Bernd Sauermann was born in Hof, Germany, and immigrated to the U.S. in 1968. He is Visiting Professor of Writing at Adams State University in Alamosa Colorado and has published two books of prose poems, Seven Notes of a Dead Man’s Song, with MadHat Press, and Redshift with Lit Fest Press; two chapbooks, Diesel Generator with Horse Less Press and Diagram and Nomenclature with White Knuckle Press.
I have come to an important decision: I’ve had enough to drink. I’ve had enough of this salt air and these nights of dry smiles. Oh city of brick, oh house of dimming stars, my ancient rusting instruments.
The season of leaving arrives and we forge makeshift vows and conjure ceremonies out of smoke and flowers in a tiny cabin. Why, always, this shack stacked with dead wood upon dead wood?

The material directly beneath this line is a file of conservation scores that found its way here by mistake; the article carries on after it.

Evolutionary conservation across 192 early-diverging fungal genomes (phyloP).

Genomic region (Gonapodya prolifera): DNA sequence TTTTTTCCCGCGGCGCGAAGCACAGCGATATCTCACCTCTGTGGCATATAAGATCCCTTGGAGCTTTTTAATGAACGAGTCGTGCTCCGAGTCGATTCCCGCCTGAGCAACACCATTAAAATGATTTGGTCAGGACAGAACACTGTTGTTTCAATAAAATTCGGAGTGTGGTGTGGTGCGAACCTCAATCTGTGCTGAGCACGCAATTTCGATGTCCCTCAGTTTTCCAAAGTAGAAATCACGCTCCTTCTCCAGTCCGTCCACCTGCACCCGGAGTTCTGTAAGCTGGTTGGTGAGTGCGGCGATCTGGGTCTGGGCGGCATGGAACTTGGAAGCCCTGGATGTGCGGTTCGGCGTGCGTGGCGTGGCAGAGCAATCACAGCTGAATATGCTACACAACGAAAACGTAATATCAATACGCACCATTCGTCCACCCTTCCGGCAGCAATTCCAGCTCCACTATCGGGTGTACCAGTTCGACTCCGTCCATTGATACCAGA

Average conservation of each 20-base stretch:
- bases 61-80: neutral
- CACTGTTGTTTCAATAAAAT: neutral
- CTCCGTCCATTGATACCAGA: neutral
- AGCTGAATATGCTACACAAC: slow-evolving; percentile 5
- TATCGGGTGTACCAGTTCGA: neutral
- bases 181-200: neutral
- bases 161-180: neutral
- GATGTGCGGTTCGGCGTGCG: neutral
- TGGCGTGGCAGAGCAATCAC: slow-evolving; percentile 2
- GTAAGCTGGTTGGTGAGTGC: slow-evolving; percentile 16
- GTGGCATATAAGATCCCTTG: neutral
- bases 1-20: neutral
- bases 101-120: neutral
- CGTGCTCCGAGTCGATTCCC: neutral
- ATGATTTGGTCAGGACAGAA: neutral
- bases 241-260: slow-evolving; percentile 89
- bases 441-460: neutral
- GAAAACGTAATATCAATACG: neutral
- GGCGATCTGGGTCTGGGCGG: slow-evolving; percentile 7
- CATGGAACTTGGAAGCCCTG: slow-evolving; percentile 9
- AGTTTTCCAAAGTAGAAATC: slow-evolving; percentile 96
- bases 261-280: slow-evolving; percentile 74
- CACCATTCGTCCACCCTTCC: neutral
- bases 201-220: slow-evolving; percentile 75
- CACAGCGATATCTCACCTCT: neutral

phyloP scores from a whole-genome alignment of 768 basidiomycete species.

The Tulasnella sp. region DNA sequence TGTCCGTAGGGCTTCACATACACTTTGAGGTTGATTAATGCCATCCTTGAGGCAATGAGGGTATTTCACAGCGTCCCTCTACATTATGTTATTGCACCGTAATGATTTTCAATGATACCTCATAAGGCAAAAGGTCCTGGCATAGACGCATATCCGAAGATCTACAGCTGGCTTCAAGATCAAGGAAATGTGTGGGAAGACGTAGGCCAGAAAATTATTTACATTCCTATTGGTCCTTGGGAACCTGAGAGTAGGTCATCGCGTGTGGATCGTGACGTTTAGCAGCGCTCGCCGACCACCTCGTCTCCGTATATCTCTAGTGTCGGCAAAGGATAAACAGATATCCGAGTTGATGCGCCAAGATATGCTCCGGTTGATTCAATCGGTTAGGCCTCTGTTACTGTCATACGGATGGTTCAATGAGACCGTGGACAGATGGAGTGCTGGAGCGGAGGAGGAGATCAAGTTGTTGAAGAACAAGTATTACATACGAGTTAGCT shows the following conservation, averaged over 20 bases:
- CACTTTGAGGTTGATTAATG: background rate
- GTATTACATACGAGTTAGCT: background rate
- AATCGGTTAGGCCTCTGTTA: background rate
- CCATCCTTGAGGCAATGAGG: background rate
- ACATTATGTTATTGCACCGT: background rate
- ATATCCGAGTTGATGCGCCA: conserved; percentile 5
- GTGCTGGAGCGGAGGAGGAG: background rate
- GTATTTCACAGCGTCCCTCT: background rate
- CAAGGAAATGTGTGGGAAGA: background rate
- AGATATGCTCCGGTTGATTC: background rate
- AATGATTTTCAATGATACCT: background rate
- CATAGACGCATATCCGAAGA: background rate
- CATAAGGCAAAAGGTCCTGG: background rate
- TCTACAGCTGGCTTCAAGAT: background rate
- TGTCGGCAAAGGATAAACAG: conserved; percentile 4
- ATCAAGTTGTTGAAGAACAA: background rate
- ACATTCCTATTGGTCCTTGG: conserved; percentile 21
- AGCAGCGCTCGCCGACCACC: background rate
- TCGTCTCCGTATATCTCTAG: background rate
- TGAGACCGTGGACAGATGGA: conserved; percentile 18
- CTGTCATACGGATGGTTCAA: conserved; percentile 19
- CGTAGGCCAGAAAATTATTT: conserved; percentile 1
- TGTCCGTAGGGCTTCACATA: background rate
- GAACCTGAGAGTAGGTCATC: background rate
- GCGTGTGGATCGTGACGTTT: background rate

To be healthy, too, reading booklike things and the feel of fishnet stockings and the swirl of a martini or two and a dirty smoke to boot. Dancing. Dancing for sure and plenty of drinks for two.
We explore soft minutes with interlocked fingers, while in a building half a world away another man sits waiting for death to lick his ear like a lover. Death has written him a letter wishing him well and inviting him to come visit soon. It begins, Dear John, and immediately music can be heard as if at a wedding or a funeral.